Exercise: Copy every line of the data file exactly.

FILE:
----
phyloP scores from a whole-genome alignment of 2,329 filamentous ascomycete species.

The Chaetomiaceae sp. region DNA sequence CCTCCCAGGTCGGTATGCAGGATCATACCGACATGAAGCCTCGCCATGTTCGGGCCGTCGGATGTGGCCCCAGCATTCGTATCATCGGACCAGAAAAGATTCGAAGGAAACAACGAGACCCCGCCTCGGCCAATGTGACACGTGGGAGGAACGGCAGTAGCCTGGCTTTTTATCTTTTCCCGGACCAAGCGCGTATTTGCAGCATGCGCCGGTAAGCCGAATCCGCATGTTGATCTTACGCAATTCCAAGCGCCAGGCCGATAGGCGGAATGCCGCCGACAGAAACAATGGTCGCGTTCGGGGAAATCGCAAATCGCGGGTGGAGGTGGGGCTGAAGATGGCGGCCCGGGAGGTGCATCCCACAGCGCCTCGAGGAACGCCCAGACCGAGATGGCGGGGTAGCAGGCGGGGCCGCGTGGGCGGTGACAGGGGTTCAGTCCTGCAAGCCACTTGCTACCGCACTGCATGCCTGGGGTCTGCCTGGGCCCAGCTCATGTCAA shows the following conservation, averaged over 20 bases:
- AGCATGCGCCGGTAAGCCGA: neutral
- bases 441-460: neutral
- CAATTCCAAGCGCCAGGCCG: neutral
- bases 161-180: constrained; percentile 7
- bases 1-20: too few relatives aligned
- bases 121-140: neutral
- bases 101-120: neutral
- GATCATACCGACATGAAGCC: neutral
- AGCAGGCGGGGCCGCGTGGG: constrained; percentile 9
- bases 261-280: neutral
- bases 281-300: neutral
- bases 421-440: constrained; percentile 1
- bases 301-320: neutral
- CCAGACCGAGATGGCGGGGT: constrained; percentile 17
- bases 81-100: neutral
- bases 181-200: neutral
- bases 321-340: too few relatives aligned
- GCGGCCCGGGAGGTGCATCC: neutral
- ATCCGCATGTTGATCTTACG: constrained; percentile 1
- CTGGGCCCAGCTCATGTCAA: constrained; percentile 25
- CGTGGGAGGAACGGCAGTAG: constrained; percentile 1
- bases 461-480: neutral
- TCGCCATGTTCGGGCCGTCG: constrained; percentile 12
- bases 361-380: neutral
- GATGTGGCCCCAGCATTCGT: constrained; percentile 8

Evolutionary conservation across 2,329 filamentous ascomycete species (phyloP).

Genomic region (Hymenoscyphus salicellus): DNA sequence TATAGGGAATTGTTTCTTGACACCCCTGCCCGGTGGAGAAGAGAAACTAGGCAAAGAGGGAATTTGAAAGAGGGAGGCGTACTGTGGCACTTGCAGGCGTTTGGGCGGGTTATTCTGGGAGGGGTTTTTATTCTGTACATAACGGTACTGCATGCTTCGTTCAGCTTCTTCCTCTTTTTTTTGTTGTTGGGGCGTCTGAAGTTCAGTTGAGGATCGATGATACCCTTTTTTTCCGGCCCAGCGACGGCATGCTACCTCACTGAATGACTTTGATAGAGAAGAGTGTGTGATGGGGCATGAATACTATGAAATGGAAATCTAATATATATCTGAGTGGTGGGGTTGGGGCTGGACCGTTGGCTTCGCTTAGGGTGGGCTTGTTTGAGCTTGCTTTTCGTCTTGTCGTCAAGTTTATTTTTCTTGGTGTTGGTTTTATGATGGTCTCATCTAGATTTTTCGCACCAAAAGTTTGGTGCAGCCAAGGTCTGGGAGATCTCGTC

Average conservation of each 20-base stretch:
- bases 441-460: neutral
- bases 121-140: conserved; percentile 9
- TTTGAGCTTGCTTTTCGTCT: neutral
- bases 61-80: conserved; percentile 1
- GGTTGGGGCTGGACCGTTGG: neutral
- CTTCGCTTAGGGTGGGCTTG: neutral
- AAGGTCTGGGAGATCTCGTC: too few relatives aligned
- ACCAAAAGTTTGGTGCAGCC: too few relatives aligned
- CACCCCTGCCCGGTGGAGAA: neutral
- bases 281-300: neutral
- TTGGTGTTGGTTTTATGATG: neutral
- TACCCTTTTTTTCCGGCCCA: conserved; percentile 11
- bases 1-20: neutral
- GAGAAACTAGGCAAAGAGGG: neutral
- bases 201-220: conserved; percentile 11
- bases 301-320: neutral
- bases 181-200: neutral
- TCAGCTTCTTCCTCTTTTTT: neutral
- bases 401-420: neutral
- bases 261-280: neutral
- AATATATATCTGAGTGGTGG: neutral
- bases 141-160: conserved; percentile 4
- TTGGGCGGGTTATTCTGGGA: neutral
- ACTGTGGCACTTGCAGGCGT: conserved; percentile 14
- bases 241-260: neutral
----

phyloP scores from a whole-genome alignment of 2,329 filamentous ascomycete species.

The Chaetomiaceae sp. region DNA sequence CCTCCCAGGTCGGTATGCAGGATCATACCGACATGAAGCCTCGCCATGTTCGGGCCGTCGGATGTGGCCCCAGCATTCGTATCATCGGACCAGAAAAGATTCGAAGGAAACAACGAGACCCCGCCTCGGCCAATGTGACACGTGGGAGGAACGGCAGTAGCCTGGCTTTTTATCTTTTCCCGGACCAAGCGCGTATTTGCAGCATGCGCCGGTAAGCCGAATCCGCATGTTGATCTTACGCAATTCCAAGCGCCAGGCCGATAGGCGGAATGCCGCCGACAGAAACAATGGTCGCGTTCGGGGAAATCGCAAATCGCGGGTGGAGGTGGGGCTGAAGATGGCGGCCCGGGAGGTGCATCCCACAGCGCCTCGAGGAACGCCCAGACCGAGATGGCGGGGTAGCAGGCGGGGCCGCGTGGGCGGTGACAGGGGTTCAGTCCTGCAAGCCACTTGCTACCGCACTGCATGCCTGGGGTCTGCCTGGGCCCAGCTCATGTCAA shows the following conservation, averaged over 20 bases:
- AGCATGCGCCGGTAAGCCGA: neutral
- bases 441-460: neutral
- CAATTCCAAGCGCCAGGCCG: neutral
- bases 161-180: constrained; percentile 7
- bases 1-20: too few relatives aligned
- bases 121-140: neutral
- bases 101-120: neutral
- GATCATACCGACATGAAGCC: neutral
- AGCAGGCGGGGCCGCGTGGG: constrained; percentile 9
- bases 261-280: neutral
- bases 281-300: neutral
- bases 421-440: constrained; percentile 1
- bases 301-320: neutral
- CCAGACCGAGATGGCGGGGT: constrained; percentile 17
- bases 81-100: neutral
- bases 181-200: neutral
- bases 321-340: too few relatives aligned
- GCGGCCCGGGAGGTGCATCC: neutral
- ATCCGCATGTTGATCTTACG: constrained; percentile 1
- CTGGGCCCAGCTCATGTCAA: constrained; percentile 25
- CGTGGGAGGAACGGCAGTAG: constrained; percentile 1
- bases 461-480: neutral
- TCGCCATGTTCGGGCCGTCG: constrained; percentile 12
- bases 361-380: neutral
- GATGTGGCCCCAGCATTCGT: constrained; percentile 8

Evolutionary conservation across 2,329 filamentous ascomycete species (phyloP).

Genomic region (Hymenoscyphus salicellus): DNA sequence TATAGGGAATTGTTTCTTGACACCCCTGCCCGGTGGAGAAGAGAAACTAGGCAAAGAGGGAATTTGAAAGAGGGAGGCGTACTGTGGCACTTGCAGGCGTTTGGGCGGGTTATTCTGGGAGGGGTTTTTATTCTGTACATAACGGTACTGCATGCTTCGTTCAGCTTCTTCCTCTTTTTTTTGTTGTTGGGGCGTCTGAAGTTCAGTTGAGGATCGATGATACCCTTTTTTTCCGGCCCAGCGACGGCATGCTACCTCACTGAATGACTTTGATAGAGAAGAGTGTGTGATGGGGCATGAATACTATGAAATGGAAATCTAATATATATCTGAGTGGTGGGGTTGGGGCTGGACCGTTGGCTTCGCTTAGGGTGGGCTTGTTTGAGCTTGCTTTTCGTCTTGTCGTCAAGTTTATTTTTCTTGGTGTTGGTTTTATGATGGTCTCATCTAGATTTTTCGCACCAAAAGTTTGGTGCAGCCAAGGTCTGGGAGATCTCGTC

Average conservation of each 20-base stretch:
- bases 441-460: neutral
- bases 121-140: conserved; percentile 9
- TTTGAGCTTGCTTTTCGTCT: neutral
- bases 61-80: conserved; percentile 1
- GGTTGGGGCTGGACCGTTGG: neutral
- CTTCGCTTAGGGTGGGCTTG: neutral
- AAGGTCTGGGAGATCTCGTC: too few relatives aligned
- ACCAAAAGTTTGGTGCAGCC: too few relatives aligned
- CACCCCTGCCCGGTGGAGAA: neutral
- bases 281-300: neutral
- TTGGTGTTGGTTTTATGATG: neutral
- TACCCTTTTTTTCCGGCCCA: conserved; percentile 11
- bases 1-20: neutral
- GAGAAACTAGGCAAAGAGGG: neutral
- bases 201-220: conserved; percentile 11
- bases 301-320: neutral
- bases 181-200: neutral
- TCAGCTTCTTCCTCTTTTTT: neutral
- bases 401-420: neutral
- bases 261-280: neutral
- AATATATATCTGAGTGGTGG: neutral
- bases 141-160: conserved; percentile 4
- TTGGGCGGGTTATTCTGGGA: neutral
- ACTGTGGCACTTGCAGGCGT: conserved; percentile 14
- bases 241-260: neutral